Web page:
Three years ago, when I wrote The Stunned Silence of an Anxious Mind, we were full throttle into a pandemic. Because there was so much uncertainty, there was so much anxiety, and I struggled to keep up with the demands of my psychotherapy practice, while also trying to keep my young children healthy and balanced.
Three years on, and the mental health of the United States has not improved. Rates of anxiety and depression have increased from one in ten adults to four in ten adults, and part of this is due to the increase in intolerance and discrimination. We only need five minutes to scroll through the news headlines to see examples of this.
Anxiety and depression, whether or not fueled by intolerance and discrimination, can make your self-esteem crumble, like a house collapsing from within. No matter how much you learn, how many people you meet, no matter things you do that once gave you enjoyment, all of a sudden you cannot tackle even the simplest of tasks, and for many, this can reveal itself as a blank mind.
In my work as a psychotherapist, I use Polyvagal Theory to help people understand what our body and mind might be doing when it is stressed. In terms of Polyvagal Theory, a blank mind might be explained as our nervous system in the dorsal vagal state. This is the most unevolved state, when we do not feel safe, and our body and mind shuts down. Think of the prey that has been stalked by a saber tooth tiger, and it cannot escape; it needs to shut down so it does not feel the pain of the tiger’s jaws.
In our work, I might help you to identify when you notice that you are in the dorsal vagal state, and you can learn how to try and flex out of it using breathing exercises or grounding exercises (for example, using your senses to identify sights and sounds, even smells, in the room).
Further up the nervous system is the slightly more evolved sympathetic nervous system, otherwise knowsn as fight-or-flight. Think of the prey having a chance of escape from the saber tooth tiger, when its heartrate increases so it can try and fight off, or flee, the saber tooth tiger. When we experience anxiety, this is often because we are stuck in the sympathetic state. We sense danger and so our heart beats too much, we sweat, and we are nervous about the slightest thing. This is the nervous system, so we might not even be immediately aware of anything that should make our heart beat so fast.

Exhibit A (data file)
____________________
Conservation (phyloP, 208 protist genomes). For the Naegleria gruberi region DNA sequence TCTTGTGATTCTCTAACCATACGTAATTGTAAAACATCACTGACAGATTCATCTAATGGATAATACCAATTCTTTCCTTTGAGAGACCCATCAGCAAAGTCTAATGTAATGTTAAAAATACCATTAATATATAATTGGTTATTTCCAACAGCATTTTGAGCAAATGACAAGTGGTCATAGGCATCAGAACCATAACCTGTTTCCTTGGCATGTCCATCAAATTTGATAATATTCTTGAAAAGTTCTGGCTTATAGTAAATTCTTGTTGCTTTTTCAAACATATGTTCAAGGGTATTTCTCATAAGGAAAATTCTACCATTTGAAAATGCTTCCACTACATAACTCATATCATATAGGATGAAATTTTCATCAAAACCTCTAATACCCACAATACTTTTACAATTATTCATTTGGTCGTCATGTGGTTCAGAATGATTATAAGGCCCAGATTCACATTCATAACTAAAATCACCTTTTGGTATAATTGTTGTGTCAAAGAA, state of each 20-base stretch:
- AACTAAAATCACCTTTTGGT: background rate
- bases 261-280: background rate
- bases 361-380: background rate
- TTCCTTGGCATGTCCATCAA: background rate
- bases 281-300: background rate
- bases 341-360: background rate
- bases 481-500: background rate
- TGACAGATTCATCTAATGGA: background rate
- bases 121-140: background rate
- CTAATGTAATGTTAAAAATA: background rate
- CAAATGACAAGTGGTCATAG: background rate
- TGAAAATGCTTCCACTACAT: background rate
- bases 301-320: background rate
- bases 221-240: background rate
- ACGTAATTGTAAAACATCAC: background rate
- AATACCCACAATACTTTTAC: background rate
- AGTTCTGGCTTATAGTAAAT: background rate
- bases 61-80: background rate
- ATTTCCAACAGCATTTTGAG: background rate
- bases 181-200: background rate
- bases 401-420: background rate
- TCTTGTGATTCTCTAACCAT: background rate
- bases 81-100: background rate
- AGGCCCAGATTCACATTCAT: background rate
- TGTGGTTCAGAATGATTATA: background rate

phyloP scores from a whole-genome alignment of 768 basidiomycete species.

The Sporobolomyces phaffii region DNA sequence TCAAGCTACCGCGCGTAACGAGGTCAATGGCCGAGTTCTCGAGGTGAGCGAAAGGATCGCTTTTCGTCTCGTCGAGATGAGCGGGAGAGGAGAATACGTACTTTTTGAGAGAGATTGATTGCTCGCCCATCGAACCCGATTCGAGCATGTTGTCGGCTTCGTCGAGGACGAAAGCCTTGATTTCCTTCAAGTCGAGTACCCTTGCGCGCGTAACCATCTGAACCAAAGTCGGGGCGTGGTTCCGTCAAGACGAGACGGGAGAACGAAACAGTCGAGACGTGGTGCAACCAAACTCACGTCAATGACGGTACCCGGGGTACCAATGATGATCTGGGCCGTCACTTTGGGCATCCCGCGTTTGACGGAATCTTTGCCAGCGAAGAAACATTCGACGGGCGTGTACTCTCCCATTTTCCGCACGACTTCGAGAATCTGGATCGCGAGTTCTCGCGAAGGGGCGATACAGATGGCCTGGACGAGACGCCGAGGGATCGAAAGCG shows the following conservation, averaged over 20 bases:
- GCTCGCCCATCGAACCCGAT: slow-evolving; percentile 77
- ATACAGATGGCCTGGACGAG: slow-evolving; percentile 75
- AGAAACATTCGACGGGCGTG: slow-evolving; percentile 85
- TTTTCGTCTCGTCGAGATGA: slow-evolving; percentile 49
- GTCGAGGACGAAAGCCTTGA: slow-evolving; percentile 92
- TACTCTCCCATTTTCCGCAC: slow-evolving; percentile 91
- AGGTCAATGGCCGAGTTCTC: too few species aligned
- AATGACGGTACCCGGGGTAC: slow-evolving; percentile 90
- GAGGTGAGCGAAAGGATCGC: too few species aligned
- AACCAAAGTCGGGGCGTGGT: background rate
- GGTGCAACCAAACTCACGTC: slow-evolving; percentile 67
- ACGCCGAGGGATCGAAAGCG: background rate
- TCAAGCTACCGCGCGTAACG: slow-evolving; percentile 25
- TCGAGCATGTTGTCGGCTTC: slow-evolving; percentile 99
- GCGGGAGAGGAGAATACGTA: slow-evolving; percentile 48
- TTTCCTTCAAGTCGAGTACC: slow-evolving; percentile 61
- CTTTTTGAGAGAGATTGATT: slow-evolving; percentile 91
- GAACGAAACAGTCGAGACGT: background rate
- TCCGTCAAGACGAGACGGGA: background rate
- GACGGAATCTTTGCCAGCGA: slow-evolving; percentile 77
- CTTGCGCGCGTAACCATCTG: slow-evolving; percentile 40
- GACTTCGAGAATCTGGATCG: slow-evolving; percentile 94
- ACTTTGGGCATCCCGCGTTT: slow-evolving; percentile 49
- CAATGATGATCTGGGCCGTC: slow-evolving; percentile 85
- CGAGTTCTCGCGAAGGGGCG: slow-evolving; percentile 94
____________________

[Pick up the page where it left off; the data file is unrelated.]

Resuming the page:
No matter the cause, we need to learn how to calm things down a little. The sympathetic state, and the dorsal vagal state, are both needed when we sense that we are not safe, so if we are safe, we need to help calm things down so we can use the most evolved part of the nervous system, the ventral vagal state. This is when we can connect with ourselves and others, when we can play and create and enjoy intimacy.
What we need to get into this state, and stay in it, will differ for each person. For some, we might need to heal from trauma, for others, we might need to learn about the assumptions we are making, or the patterns of our behavior that are making things worse.
But the first step is to understand our nervous system, what it is doing, and why it is doing it. The stunned silence of a blank mind, or the sweatiness of a racing heart is simply our nervous system doing what it is supposed to do; to protect us when it senses danger. With the right help, we can learn to respond to these biological tendencies in a calm and compassionate way, so we are best placed to go about our lives. After all, we cannot live, work, or love fully if too much of our time is spent blank-minded or sweatily heart-racy!
I hope this makes sense. If it raises things you would like to explore, do get in contact.
Chris Warren-Dickins LLB MA LPC
Explore Transform LLC
Counseling and Psychotherapy in Bergen County, New Jersey
+1 (201) 779-6917
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